Lake trout fishing is one of the most rewarding styles of fishing there is. While anyone can drop the bait into the water, it does take a unique skill set to truly have success targeting lake trout.
Mackinaw, lake char, gray trout, togue, paperbelly, mud hens — lake trout go by these names and many more. But wherever they are, they’re prized as both game and table fare.
These large trout are the biggest of the char family. The record rod-and-reel lake trout weighed in at a whopping 72 pounds and measured 59 inches, and the fish commonly get as big as 15-40 pounds.
From learning their range and habitat to dialing in the perfect lake trout bait, we’re here to help make your lake trout fishing experience as fun and productive as possible.
Lake Trout Range
Generally speaking, native lake trout can most easily be found in the northernmost reaches of North America. Many lakes in Canada and Alaska hold native lake trout, as do the Great Lakes and some smaller bodies of water in the Northeast.
That said, these fish have also been introduced as nonnative species across North America. In the past few decades, Yellowstone National Park has become a lake trout fishing hot spot — especially in Yellowstone Lake, where they have since become a problem species.
If you do fish in Yellowstone and manage to hook an invasive lake trout, know that it’s illegal to catch and release them, as they’re a threat to the native keystone species, the Yellowstone cutthroat trout. So catch ’em, keep ’em, eat ’em, and enjoy ’em.
Lake Trout Habitat
Within any given body of water, lake trout tend to prefer similar habitats and underwater landscapes. While trout will often be moving around and looking for food, they will rarely stray far from a place that offers them protection.
Aquatic vegetation is always a good place to start when targeting lake trout. Stumps and downed logs also provide favorable coverage.
Lake trout also prefer colder temperatures — usually, water around 55 degrees Fahrenheit — meaning dropoffs and deeper water make for excellent habitat.
One of the most appealing things about lake trout fishing is that it can be done year-round. Anglers will need to adjust their methodology with the changing seasons, but it’s not that hard with a little practice.
At lower elevations, lake trout are particularly active in the spring and fall. During these months, the water is cold, and the fish are on the move. Following ice melt, lake trout will generally move closer to the surface, as the freshly open water will be cold enough.
In the middle of summer, when lakes are warmest, lake trout will rarely be found anywhere but the deeps — making this the most challenging time of year to fish for them.
Lake Trout Bait & Tackle
There are various time-tested tools to target lake trout effectively. For most spots, a lightweight spinning rod with a 6-pound monofilament line will suffice for most lake trout needs.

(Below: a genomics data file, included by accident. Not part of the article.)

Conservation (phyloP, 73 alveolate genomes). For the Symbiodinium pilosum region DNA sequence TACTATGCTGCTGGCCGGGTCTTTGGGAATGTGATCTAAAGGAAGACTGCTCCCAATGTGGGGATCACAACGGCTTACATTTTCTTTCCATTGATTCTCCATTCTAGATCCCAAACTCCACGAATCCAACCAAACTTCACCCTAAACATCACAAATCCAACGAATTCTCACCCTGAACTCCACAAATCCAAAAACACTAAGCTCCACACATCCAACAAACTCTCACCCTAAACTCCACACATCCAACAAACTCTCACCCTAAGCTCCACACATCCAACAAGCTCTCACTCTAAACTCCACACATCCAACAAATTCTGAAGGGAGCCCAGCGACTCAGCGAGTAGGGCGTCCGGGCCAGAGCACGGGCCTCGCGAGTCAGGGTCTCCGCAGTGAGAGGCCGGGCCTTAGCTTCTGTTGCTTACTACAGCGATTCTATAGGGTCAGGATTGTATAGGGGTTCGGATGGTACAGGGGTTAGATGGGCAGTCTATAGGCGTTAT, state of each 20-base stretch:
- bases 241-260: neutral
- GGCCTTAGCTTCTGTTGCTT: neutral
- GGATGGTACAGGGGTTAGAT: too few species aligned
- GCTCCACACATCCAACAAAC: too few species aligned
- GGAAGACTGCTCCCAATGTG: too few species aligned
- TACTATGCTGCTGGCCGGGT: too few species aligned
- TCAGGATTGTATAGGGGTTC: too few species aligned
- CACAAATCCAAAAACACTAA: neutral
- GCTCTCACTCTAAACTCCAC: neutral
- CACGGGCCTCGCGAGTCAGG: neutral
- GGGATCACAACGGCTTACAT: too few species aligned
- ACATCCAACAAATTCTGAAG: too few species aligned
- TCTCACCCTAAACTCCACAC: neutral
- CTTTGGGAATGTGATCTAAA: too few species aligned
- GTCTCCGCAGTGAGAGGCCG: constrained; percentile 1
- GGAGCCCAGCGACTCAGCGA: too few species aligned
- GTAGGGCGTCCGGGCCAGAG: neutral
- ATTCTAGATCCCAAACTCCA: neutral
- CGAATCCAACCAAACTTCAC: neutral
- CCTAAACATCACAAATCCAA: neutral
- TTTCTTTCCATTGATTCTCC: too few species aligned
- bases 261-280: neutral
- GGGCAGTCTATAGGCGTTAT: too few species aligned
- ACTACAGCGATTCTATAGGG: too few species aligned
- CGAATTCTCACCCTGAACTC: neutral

For anglers that prefer live bait — which has proven effective when targeting lake trout — minnows tend to be the go-to option. In their natural habitat, lake trout will feed on small to medium-size baitfish, so it should come as no surprise that the minnow on the end of your line may also seem like a worthy meal. Like other fish, however, nightcrawlers and worms can also be fine live bait choices.
If you’re more into fishing with lures, there are a variety of options available. Spinners, jigs with big tails, and jerk baits can all produce monster lake trout. Flies, spoons, and inline spinnerbaits are also decent options. Finally, PowerBait or Power Eggs can work well, but only for introduced or stocked fish.
Lake Trout Fishing Technique
The techniques for lake trout fishing are as varied as the bait, but beginner anglers should consider starting with one of the options below.
If fishing with live bait, attach your worm or minnow to your bait hook with a weight attached to the line just above. This will help escort your bait below the surface.
Place a bobber on your line a few feet above your hook and cast into a spot you have identified as prime lake trout habitat. Once your bobber jerks or dives below the water, set your hook and reel in your fish. Use this method in the early and late seasons when lake trout are more likely to hang in shallower waters.
Toward the middle of summer, you will need to fish off the lakebed instead of the surface. To do so, you can set up your rig similar to what is described above but remove the bobber. This will allow the lead weight to sink to the bottom with your bait floating just above the lakebed — targeting deeper fish during the warmer months.
Finally, if you’re fishing with any of the lures mentioned above, target lake trout habitat and cast into it. Let your spinner, spoon, jig, or jerk bait sink for a little while and then begin retrieving it back to the boat. This method requires a bit more experience, as anglers will need to play with the speed and depth of retrieval to hone in on lake trout location.
Many anglers can’t help but fish year-round, and for those targeting lake trout, winter can be an incredibly enjoyable season. The trout are easier to access when in shallower water this time of year, and you can’t beat the peace and quiet of winter.
Ice fishing technique is similar to the middle method outlined above, and anglers should still set up on dropoffs with natural cover nearby (weeds, logs, stumps, etc.). Slowly jig your bait through your hole in the ice to attract curious trout and patiently wait to set the hook on that evening’s dinner.
If you’re looking to fill your freezer with fish and you’re local to their range, fishing for lake trout is a darn good place to start.
Although summer fishing is difficult, the cooler waters these fish inhabit make them a great three-season option. Good luck on the water and enjoy the feast!